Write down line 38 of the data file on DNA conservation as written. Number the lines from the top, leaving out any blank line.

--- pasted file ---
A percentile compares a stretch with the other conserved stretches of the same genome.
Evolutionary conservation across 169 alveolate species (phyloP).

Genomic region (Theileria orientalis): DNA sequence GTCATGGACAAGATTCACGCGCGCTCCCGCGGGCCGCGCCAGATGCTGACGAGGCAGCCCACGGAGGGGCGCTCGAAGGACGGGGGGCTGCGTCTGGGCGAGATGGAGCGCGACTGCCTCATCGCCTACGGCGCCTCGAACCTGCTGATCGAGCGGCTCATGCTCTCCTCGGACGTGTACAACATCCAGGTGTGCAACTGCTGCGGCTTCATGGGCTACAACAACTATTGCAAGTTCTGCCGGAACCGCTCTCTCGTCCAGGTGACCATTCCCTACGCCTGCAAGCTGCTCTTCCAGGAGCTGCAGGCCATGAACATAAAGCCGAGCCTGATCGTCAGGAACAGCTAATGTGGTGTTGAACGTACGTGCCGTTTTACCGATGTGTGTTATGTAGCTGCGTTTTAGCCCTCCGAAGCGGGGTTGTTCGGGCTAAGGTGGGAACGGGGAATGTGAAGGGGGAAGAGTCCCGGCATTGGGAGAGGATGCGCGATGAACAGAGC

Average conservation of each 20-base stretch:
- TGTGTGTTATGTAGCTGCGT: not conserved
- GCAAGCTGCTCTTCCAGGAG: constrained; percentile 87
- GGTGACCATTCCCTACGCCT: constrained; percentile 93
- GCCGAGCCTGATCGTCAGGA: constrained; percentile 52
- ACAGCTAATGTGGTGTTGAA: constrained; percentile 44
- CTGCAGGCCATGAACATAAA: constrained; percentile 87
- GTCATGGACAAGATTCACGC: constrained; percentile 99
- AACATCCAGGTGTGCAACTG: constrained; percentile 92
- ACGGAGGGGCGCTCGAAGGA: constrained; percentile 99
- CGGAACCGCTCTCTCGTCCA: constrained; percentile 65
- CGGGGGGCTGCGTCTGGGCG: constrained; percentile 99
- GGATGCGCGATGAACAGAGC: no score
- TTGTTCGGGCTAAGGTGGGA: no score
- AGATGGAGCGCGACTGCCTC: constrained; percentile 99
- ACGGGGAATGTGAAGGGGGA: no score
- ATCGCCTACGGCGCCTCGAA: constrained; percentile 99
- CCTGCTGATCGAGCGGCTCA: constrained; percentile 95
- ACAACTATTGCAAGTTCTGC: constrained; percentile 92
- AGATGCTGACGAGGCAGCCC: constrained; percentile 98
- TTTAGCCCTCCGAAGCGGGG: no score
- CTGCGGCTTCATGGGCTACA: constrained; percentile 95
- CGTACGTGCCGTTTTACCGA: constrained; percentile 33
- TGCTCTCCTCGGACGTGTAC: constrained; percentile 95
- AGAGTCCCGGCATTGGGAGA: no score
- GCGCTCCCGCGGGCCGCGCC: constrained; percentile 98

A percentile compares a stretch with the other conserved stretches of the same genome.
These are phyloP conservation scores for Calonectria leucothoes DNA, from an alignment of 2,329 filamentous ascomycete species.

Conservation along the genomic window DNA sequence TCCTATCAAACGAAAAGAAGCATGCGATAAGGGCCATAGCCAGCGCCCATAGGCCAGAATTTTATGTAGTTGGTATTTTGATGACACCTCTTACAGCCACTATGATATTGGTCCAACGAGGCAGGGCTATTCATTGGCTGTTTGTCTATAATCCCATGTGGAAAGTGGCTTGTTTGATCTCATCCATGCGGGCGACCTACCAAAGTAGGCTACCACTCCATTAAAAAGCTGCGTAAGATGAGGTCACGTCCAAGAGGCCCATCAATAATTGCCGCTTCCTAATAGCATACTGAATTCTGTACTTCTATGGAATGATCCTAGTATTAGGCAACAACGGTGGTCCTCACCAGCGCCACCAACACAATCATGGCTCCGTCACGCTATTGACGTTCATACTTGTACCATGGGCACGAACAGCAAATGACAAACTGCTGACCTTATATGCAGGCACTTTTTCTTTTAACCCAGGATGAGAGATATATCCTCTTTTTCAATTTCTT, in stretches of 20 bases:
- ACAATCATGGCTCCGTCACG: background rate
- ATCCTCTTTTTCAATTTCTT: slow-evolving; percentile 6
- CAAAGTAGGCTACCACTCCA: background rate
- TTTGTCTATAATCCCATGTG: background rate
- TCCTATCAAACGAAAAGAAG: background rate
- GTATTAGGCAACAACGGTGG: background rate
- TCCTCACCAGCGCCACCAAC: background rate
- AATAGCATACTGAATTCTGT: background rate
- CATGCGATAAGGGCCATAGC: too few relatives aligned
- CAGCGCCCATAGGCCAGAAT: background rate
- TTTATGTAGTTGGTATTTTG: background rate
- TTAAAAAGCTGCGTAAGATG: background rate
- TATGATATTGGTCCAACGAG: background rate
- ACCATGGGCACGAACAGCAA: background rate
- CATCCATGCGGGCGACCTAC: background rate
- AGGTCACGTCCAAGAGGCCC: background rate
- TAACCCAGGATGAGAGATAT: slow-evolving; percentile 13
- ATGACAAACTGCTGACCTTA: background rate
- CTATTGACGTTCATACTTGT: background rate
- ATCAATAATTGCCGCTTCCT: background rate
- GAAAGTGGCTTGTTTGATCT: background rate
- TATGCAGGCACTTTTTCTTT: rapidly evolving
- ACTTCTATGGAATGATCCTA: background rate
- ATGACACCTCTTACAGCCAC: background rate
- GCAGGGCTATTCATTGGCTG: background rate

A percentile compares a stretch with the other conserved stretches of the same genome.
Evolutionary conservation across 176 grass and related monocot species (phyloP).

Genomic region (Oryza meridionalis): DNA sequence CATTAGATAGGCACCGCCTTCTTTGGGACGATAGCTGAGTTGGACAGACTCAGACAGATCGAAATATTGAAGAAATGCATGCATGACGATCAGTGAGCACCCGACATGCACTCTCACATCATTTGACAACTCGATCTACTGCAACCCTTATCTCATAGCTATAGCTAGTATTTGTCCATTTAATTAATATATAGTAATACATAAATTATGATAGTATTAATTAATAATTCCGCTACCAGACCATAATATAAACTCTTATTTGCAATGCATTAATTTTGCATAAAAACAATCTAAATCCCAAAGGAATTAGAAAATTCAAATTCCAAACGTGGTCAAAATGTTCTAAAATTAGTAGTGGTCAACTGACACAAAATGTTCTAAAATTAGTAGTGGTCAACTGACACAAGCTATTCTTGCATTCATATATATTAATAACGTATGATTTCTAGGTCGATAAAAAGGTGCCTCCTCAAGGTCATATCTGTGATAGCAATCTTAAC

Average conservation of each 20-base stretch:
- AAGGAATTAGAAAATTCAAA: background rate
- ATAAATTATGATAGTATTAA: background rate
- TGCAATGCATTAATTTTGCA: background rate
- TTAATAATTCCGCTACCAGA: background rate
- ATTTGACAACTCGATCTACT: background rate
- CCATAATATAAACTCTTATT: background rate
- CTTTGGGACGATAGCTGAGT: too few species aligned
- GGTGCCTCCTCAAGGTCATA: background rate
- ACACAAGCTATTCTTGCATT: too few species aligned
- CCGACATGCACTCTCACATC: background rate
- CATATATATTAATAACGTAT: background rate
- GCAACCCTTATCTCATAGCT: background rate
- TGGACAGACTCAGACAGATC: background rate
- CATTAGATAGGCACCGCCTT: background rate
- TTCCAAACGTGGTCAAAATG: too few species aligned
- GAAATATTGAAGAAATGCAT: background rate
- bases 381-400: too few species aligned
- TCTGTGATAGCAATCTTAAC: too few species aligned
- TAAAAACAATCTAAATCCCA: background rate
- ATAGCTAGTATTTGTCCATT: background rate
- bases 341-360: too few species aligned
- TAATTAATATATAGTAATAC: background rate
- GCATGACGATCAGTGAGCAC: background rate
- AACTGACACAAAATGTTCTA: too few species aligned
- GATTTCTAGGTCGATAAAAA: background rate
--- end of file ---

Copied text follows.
- GTATTAGGCAACAACGGTGG: background rate